When a program boasts impressive graduate outcomes, that is another good signifier of a top veterinary school. Performance on the North American Veterinary Licensing Examination (NAVLE) is one way to measure this. To learn how the schools on your list fare, look into what percentage of a program’s graduates pass this exam on their first try and then compare it to the average for all schools. 

If you want more specifics, don’t be afraid to ask the admissions team what types of work graduates do, especially if you’re hoping to pursue a particular type of veterinary medicine. And once again, you can always speak with program graduates to learn how satisfied they are with their postgrad experiences. 

Group of SGU veterinary medicine graduates at graduation ceremony


4. Opportunities to pursue your specific interests 

At this point, you may just be interested in pursuing veterinary medicine in general. But you could also have your sights set on a more specialized path like equestrian veterinary medicine or working with marine animals. If you identify with the latter, you’ll want a DVM program that offers plenty of opportunities to take a deep dive into those areas of focus.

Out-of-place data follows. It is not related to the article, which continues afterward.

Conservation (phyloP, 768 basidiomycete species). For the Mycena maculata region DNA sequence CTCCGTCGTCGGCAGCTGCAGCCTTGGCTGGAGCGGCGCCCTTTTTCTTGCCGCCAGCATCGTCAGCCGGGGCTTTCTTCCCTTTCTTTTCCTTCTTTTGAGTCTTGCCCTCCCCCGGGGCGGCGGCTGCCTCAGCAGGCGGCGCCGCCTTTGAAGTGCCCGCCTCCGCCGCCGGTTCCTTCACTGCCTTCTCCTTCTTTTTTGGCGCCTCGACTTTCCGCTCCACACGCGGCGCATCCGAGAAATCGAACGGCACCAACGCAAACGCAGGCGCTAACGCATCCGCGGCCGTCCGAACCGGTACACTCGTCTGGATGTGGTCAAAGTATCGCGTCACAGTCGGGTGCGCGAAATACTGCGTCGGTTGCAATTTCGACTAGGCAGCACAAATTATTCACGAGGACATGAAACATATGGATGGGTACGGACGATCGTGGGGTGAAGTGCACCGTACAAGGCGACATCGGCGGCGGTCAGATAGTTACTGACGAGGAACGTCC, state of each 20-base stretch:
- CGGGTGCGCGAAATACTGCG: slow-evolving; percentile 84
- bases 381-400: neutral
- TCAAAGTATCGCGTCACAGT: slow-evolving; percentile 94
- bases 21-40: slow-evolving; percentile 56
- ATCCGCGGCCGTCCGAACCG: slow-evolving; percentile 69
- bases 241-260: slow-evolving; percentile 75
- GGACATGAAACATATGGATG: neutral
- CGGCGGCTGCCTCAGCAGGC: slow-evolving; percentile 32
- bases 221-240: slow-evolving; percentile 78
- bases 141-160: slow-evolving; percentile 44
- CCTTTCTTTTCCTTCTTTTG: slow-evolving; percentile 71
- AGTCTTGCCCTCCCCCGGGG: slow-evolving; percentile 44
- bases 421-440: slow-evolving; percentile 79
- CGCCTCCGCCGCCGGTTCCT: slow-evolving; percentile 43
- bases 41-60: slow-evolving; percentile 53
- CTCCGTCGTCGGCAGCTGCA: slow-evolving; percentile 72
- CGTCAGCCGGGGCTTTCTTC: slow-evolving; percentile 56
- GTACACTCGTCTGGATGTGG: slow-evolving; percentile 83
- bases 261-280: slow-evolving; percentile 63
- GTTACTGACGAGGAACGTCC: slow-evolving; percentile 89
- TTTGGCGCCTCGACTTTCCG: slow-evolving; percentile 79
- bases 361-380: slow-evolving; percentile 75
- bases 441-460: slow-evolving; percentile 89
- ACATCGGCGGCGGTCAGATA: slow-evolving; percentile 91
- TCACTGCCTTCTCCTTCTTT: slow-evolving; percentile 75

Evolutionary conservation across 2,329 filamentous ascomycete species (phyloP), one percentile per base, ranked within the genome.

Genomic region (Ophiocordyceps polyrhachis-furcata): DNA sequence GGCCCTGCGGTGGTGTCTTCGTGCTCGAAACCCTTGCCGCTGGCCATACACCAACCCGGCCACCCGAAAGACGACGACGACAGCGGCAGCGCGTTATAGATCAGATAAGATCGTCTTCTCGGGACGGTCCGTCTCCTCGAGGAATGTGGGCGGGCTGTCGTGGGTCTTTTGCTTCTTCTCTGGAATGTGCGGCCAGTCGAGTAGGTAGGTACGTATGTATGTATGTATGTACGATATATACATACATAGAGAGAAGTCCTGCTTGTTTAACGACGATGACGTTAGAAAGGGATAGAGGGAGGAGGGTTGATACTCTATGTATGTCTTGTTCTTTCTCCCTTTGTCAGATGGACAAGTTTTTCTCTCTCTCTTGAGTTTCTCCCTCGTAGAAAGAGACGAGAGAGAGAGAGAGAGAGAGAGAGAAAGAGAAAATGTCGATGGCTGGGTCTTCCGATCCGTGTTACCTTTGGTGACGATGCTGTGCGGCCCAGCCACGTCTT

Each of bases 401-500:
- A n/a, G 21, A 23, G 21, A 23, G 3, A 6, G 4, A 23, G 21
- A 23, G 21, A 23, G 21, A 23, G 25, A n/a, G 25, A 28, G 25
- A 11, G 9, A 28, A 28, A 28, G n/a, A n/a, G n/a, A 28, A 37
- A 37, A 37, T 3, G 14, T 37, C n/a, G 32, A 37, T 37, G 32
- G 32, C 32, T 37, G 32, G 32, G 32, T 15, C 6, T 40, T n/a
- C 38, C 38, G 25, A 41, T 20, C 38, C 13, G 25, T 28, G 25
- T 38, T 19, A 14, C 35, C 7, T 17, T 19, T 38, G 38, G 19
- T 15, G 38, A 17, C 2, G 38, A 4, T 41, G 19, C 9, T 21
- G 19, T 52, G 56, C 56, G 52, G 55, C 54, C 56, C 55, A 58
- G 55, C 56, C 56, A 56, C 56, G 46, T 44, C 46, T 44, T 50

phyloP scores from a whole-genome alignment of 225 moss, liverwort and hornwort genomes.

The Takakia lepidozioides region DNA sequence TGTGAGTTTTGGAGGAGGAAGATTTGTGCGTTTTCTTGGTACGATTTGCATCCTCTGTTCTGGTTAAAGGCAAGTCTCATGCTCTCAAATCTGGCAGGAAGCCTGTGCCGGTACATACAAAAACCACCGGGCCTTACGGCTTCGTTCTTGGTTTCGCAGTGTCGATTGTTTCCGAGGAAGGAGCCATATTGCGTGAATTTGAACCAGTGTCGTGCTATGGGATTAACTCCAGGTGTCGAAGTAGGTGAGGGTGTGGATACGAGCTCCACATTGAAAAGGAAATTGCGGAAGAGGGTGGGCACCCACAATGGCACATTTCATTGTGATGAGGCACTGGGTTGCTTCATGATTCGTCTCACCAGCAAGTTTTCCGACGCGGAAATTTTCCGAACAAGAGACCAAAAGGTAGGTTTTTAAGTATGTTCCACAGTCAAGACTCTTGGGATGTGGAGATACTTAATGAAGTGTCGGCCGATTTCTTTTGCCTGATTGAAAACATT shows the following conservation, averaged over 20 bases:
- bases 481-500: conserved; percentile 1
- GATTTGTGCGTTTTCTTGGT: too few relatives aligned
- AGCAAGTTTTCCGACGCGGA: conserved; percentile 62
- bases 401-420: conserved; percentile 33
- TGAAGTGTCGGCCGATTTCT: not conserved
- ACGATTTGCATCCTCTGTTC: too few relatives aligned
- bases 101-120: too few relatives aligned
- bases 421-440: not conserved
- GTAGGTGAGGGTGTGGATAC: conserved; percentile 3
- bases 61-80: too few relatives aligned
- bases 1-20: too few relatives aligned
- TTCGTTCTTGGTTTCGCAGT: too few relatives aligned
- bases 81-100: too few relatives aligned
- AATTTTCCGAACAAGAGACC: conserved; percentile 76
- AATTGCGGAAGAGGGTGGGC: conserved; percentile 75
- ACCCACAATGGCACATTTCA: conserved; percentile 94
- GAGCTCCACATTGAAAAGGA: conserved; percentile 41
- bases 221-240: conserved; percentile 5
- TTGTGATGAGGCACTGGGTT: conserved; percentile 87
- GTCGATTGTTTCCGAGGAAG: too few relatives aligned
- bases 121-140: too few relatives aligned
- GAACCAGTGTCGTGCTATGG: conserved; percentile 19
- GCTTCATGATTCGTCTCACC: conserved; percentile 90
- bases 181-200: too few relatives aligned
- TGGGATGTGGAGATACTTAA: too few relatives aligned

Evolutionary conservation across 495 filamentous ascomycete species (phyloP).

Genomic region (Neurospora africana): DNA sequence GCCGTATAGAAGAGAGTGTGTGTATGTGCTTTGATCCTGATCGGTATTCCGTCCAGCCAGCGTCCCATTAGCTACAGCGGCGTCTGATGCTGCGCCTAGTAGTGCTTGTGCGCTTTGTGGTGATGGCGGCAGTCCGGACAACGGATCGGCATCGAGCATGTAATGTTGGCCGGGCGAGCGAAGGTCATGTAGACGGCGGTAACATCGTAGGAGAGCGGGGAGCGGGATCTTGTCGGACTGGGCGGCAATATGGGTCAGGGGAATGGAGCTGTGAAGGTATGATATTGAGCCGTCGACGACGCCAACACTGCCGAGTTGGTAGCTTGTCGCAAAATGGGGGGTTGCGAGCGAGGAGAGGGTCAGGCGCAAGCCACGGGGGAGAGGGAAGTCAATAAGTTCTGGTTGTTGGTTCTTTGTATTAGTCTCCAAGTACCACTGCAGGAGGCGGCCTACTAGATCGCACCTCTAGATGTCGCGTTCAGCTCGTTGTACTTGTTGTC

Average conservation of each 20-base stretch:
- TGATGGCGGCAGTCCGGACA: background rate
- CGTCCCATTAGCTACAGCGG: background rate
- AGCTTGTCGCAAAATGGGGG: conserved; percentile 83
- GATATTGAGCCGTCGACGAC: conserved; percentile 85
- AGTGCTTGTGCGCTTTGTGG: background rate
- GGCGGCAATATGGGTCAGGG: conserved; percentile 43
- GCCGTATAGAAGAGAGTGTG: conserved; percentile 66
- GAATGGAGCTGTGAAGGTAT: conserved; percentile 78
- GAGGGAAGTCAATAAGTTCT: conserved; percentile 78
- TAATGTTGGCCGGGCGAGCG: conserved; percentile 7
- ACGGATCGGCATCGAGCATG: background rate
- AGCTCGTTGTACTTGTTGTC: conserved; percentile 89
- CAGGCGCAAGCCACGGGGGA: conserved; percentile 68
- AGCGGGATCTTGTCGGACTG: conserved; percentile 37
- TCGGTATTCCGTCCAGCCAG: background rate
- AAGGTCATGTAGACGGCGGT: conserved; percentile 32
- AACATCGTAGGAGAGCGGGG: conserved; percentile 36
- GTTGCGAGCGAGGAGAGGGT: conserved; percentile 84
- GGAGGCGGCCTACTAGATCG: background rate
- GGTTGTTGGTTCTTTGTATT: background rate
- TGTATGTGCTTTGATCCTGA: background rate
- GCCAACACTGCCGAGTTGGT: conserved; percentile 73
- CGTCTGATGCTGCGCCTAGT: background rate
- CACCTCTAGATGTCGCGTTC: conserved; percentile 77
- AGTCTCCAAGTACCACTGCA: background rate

Bates points out that it’s up to the students to decide what they’re looking to do with their degrees and then pursue programs that can help them accomplish those specific career goals. Failing to take your individual preferences into account early on could result in some limitations down the road, particularly when it comes time to complete your clinical vet rotations 

5. Exceptional faculty members 

Your education is only as good as your instructors. Experienced educators are simply going to do a better job of communicating the material you’ll need to learn to become a veterinarian. “I always encourage students to visit all the schools’ websites, because each school is required to list their faculty members,” Bates notes. 

When reviewing a program’s faculty profiles, consider things like published work and academic credentials. “You want to make sure that most of your professors are DVMs, that they’re board-certified, and that they have a history of teaching,” Bates advises. 

 SGU veterinary student conversing with faculty member

6. State-of-the-art facilities 

As with human medicine, veterinary medicine relies heavily on technology. You want to make sure you attend a school that maintains modern facilities and is quick to adopt new developments in veterinary equipment and training.  

You can often learn a bit about a school’s campus and facilities on the program’s website. It can even be a good idea to visit school campuses if you’re able. By touring a vet school, you’ll be able to tell right away if the facilities are up to your standards.   

Find the best veterinary school for you 

Now that you know what to look for in a top veterinary program, you’re another step closer to making your career dreams a reality. Keep this list in mind as you begin comparing schools. 

If SGU is on your list of potential programs, get some more information in our article “10 Things You May Not Know About the SGU School of Veterinary Medicine.” 


This article was originally published in 2019. It has since been updated to include information relevant to 2022. 


February 16, 2022